In December 2017, UIC repaid $3.1 million to the National Institutes of Health for one of Dr. Pavuluri’s research grants. UIC had also returned unexpended funds from three of her grants – including this one – in 2013. This is the only time in its history that UIC has had to reimburse grant funds due to human subject noncompliance.

The non-compliance related only to Dr. Pavuluri’s research work. A review of her clinical practice demonstrated high-quality patient care with appropriate clinical documentation.

UIC’s research office provides continuing education and training to our research community, in addition to routine re-evaluations of each research protocol and random audits of clinical trials. In fact, Dr. Pavuluri participated in a number of training sessions before and during her research work. We take these matters very seriously and we are committed to adhering to the highest standards for research integrity — particularly regarding research issues involving minors — and to comply with all federal, state and university regulations

Mitra Dutta, PhD

Vice Chancellor for Research

University of Illinois at Chicago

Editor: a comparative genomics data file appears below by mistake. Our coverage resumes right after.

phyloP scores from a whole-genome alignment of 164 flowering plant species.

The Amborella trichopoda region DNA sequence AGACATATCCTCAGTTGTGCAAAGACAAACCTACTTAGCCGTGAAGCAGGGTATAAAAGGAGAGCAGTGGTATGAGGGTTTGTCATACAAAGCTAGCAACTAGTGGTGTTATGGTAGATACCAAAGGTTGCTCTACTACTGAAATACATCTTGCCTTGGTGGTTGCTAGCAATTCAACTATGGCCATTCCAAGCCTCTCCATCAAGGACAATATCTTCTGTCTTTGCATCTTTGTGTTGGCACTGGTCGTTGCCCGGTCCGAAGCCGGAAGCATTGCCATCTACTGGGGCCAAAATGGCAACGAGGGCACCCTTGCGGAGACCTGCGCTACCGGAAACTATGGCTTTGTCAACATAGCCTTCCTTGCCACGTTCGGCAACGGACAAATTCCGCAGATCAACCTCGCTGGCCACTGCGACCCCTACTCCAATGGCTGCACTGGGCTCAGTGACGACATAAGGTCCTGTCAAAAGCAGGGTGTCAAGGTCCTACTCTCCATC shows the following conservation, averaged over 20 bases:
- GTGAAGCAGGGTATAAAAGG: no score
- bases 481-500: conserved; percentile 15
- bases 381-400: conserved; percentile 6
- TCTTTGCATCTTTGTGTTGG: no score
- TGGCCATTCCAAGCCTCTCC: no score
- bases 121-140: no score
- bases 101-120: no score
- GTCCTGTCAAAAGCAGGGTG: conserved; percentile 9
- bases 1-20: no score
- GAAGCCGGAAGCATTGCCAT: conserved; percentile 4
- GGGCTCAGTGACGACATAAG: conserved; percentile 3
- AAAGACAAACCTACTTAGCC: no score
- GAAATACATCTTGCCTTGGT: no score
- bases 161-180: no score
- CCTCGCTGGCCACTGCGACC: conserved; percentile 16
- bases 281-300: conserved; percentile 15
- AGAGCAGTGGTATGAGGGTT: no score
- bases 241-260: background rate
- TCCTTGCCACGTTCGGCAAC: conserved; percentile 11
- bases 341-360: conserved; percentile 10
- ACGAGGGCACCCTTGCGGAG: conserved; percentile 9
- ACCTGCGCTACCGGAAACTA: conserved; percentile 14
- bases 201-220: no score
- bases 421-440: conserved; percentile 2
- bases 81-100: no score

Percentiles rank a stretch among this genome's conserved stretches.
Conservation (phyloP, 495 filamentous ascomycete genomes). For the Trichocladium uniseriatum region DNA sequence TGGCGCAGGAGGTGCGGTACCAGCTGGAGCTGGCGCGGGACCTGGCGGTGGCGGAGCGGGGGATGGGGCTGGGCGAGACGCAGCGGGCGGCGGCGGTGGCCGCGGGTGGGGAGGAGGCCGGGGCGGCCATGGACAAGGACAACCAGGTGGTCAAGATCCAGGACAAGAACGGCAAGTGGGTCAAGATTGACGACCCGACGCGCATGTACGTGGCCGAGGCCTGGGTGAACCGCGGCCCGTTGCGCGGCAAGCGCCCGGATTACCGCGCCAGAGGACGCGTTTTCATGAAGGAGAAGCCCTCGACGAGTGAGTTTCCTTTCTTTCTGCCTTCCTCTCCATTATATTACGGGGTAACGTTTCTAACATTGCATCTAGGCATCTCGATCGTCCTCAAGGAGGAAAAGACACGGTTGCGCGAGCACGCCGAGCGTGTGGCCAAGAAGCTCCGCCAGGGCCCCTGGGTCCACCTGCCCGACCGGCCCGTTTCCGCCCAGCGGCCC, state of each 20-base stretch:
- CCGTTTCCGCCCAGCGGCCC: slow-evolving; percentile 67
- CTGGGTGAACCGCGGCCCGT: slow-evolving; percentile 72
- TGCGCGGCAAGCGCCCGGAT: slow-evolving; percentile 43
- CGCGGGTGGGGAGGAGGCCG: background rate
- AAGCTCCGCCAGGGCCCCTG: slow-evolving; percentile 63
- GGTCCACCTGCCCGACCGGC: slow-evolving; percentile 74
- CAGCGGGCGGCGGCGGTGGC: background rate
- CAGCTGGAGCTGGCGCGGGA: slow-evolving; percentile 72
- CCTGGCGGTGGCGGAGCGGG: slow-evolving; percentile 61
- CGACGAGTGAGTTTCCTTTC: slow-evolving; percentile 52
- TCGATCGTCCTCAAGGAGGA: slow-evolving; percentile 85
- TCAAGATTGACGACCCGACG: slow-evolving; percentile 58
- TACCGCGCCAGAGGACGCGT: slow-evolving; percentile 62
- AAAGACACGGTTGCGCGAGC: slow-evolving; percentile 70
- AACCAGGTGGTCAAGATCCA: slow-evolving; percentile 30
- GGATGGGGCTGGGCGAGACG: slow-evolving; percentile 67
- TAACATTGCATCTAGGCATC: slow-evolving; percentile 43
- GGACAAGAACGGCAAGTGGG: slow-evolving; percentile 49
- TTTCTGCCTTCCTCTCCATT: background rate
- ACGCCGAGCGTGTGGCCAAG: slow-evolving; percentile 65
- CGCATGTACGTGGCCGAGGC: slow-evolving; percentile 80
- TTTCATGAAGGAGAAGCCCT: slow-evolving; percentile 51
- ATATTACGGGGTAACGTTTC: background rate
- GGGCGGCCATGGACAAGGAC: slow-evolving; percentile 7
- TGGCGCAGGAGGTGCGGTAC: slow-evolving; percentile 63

Anand Kumar, MD

Lizzie Gilman Professor and Head of the Department of Psychiatry

University of Illinois at Chicago

Stop bullying of kids, don’t arm teachers with guns

I agree that the key to safety in our schools is not arming our teachers. My wife teaches second grade and this is a recipe for disaster. Rather, I feel we should address the issue of bullying.

Most of the school shooters were alienated kids who didn’t fit in. I, personally, was bullied one way or another through most of my school years in three different schools. Many times I wanted to take a gun to school and “fix” them once and for all. This was back in the 1960’s and 1970’s, and guns were much harder to get. I tried going to the teachers, my parents went to the teachers and administrators. They had no idea it was happening and ordered that I get an apology. Of course, this made things worse.

School administration may think they are addressing this problem but they aren’t, as clearly this is continuing.

Michael Stephenson, Portage, Indiana

No one is held accountable when children are shot

A five-year-old girl was shot in Albany Park last weekend while playing outside, and a four-year-old girl was shot on the South Side Tuesday night while sitting on her porch. Just two more shootings in a city with some of the toughest gun laws. Where are the protests? Where is Jesse Jackson? Where is Al Sharpton? Where is Fr. Pfleger ? Where is Rahm Emanuel? And what about Black Lives Matter ? Do black lives only matter when a black suspect is shot by a police officer ?

You can be darn sure that if these were police-involved shootings, that all of the above would be calling for justice and calling for protests. So why not now?

When four and five-year-old children cannot even play outside their homes for fear of being shot, then something drastic needs to happen. This should never happen in the great city of Chicago. Yet it happens all too often, and nobody is held accountable.

Mike Daly, Grayslake